Skip to comments.Wolves creating more headaches (Realistic article on wolf reintroduction)
Posted on 02/12/2010 12:30:10 PM PST by jazusamo
Nothing the National Park Service (NPS) proposes ever surprises me, and neither did this latest article published in the February issue of BioScience magazine, which NPS researchers foster reintroducing wolves at many sites across the country.
Dan Licht, NPS biologist for the Northern Plains Region led a team of five researchers who authored the paper published in BioScience. He is quoted by the Associated Press as saying, If theres lots of food, theyre happy an intensively managed dozen, ten (wolves) we think that is doable with todays technology.
Licht predicts that wolves could become stewards in keeping game numbers down in areas as small as 15 square miles, apparently dismissing the reality that wolves range over hundreds of square miles and are impossible to contain to such a small area. This hare-brained scheme is in response to overpopulation of deer and elk in many national parks.
A more reasonable solution is to set aside the NPS phobia about hunting, then sell hunting licenses and allow limited numbers of hunters to reduce deer and elk populations in national parks where needed. That has been the design of the North American Model of Wildlife Management for more than a century, but the rationality of it still escapes most NPS administrators and biologists.
The last I learned, NPS still is dragging its feet in allowing hunting in Theodore National Park in western North Dakota where an elk herd of almost 1,000 animals needs to be reduced. Instead, NPS is leaning toward volunteer shooters, rather than hunters, to do the job.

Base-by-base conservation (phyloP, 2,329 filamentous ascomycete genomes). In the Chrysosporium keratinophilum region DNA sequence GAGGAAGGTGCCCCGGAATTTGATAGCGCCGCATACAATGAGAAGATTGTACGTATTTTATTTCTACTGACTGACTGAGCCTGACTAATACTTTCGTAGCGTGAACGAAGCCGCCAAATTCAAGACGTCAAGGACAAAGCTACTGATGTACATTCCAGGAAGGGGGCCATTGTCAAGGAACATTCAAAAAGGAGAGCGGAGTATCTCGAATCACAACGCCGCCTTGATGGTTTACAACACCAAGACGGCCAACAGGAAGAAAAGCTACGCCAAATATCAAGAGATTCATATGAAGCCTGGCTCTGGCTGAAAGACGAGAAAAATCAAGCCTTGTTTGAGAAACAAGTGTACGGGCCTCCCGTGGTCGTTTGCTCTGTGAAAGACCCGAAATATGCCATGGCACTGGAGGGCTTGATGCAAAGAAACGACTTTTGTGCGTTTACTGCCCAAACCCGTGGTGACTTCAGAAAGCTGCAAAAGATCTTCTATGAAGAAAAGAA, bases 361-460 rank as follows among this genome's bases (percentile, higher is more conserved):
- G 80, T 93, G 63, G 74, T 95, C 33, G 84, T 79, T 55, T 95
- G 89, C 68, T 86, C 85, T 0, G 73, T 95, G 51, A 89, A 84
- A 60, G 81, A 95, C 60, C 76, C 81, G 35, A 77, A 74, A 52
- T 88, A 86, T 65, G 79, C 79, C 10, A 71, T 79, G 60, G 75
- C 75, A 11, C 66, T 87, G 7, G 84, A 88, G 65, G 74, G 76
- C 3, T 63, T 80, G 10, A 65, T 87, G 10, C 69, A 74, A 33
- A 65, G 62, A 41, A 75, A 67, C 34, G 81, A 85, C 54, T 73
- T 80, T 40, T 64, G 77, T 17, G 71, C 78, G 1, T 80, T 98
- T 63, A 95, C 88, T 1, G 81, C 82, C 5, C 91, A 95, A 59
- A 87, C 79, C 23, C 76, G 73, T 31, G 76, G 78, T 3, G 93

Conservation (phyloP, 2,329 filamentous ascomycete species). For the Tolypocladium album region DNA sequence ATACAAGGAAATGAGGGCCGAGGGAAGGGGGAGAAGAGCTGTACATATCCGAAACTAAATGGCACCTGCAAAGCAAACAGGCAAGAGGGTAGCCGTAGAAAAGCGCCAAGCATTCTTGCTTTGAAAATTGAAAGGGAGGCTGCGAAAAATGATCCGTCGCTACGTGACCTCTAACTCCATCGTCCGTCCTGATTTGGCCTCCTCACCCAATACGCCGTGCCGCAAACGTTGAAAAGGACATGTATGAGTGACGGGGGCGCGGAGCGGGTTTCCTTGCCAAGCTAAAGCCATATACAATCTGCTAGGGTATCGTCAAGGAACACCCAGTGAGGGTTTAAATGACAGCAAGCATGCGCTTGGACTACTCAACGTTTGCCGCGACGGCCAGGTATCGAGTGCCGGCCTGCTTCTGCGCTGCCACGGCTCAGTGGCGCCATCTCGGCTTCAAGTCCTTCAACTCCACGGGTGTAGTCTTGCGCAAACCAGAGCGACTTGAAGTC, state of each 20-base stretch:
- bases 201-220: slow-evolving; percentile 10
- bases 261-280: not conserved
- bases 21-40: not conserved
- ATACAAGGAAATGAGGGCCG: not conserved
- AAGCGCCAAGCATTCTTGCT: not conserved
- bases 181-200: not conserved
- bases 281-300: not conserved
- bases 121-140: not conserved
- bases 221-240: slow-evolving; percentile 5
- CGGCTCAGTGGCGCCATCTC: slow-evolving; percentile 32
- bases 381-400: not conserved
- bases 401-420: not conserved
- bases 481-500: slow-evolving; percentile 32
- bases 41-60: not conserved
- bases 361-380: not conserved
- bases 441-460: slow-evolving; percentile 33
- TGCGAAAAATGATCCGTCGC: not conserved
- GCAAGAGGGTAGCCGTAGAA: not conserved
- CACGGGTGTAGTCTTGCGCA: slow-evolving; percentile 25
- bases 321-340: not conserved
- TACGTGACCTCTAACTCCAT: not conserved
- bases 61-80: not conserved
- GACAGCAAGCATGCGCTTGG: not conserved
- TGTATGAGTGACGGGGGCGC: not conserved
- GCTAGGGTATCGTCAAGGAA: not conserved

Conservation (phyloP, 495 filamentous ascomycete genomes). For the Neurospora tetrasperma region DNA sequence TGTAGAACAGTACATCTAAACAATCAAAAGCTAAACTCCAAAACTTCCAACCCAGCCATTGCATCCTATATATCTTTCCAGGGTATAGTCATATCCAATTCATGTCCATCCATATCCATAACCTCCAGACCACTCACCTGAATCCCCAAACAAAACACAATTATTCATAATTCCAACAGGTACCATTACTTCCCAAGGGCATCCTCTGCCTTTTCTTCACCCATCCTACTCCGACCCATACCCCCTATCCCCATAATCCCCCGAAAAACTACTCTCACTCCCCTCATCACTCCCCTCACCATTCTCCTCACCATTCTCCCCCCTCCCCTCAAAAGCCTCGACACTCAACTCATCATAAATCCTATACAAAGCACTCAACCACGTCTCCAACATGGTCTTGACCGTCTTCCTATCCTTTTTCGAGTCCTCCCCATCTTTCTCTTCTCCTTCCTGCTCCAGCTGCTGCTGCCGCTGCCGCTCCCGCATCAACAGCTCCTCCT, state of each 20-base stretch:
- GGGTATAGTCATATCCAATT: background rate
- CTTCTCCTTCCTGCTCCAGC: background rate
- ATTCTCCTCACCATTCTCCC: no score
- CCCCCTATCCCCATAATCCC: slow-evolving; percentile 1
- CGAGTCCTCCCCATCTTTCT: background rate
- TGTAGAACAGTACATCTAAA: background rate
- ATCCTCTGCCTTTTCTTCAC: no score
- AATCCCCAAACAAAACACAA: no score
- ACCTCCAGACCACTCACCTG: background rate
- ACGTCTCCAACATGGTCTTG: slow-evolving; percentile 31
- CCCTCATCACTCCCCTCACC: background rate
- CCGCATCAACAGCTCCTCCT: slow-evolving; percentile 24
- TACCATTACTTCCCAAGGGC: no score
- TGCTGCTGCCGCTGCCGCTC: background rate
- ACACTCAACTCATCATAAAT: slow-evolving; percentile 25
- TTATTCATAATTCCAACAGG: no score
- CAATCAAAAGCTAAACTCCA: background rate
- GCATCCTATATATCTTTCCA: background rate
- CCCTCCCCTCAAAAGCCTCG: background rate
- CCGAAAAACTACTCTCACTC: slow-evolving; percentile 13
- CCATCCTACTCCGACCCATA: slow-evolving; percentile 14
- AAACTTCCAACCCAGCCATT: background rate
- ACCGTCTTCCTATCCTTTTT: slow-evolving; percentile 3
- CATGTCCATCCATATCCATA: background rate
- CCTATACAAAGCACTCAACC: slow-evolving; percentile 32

Similarly, at Rocky Mountain National Park in Colorado NPS last year enlisted paid and volunteer shooters to kill 33 elk. No plans thus far to allow the license-buying public to hunt within the hallowed boundaries of the park.
Wolves have been a controversy ever since they were re-introduced into Yellowstone National Park and the Sawtooth Mountains of Idaho in the mid-1990s. Some 1,650 wolves roam the country in Wyoming, Montana and Idaho even after federal wildlife agents and landowners defending their livestock killed about 1,200 since 1995. (I have described in a previous column how wolves have essentially eliminated the late season Gardiner hunt in Montana, and have reduced big game populations wherever they have spread.)
Ed Bangs, the U.S. Fish & Wildlife Service biologist who has lead the Northern Rockies wolf restoration program since its inception said it best: Wolves fix very few problems compared to the ones they create.
Currently, the states of Idaho and Utah want wolves to disappear. One lawmaker in Utah, for example, has said he wants the wolves removed by the federal government. The State of Wyoming has not been receptive to establishment of wolf populations but is relatively powerless to buck the federal government.
The State of Montana held a wolf hunting season last year where 70-plus wolves were taken by licensed hunters, but the state is bracing for a decision this spring by District Judge Donald Molloy in Missoula who has given every indication that he is ready to shut down any future wolf hunting.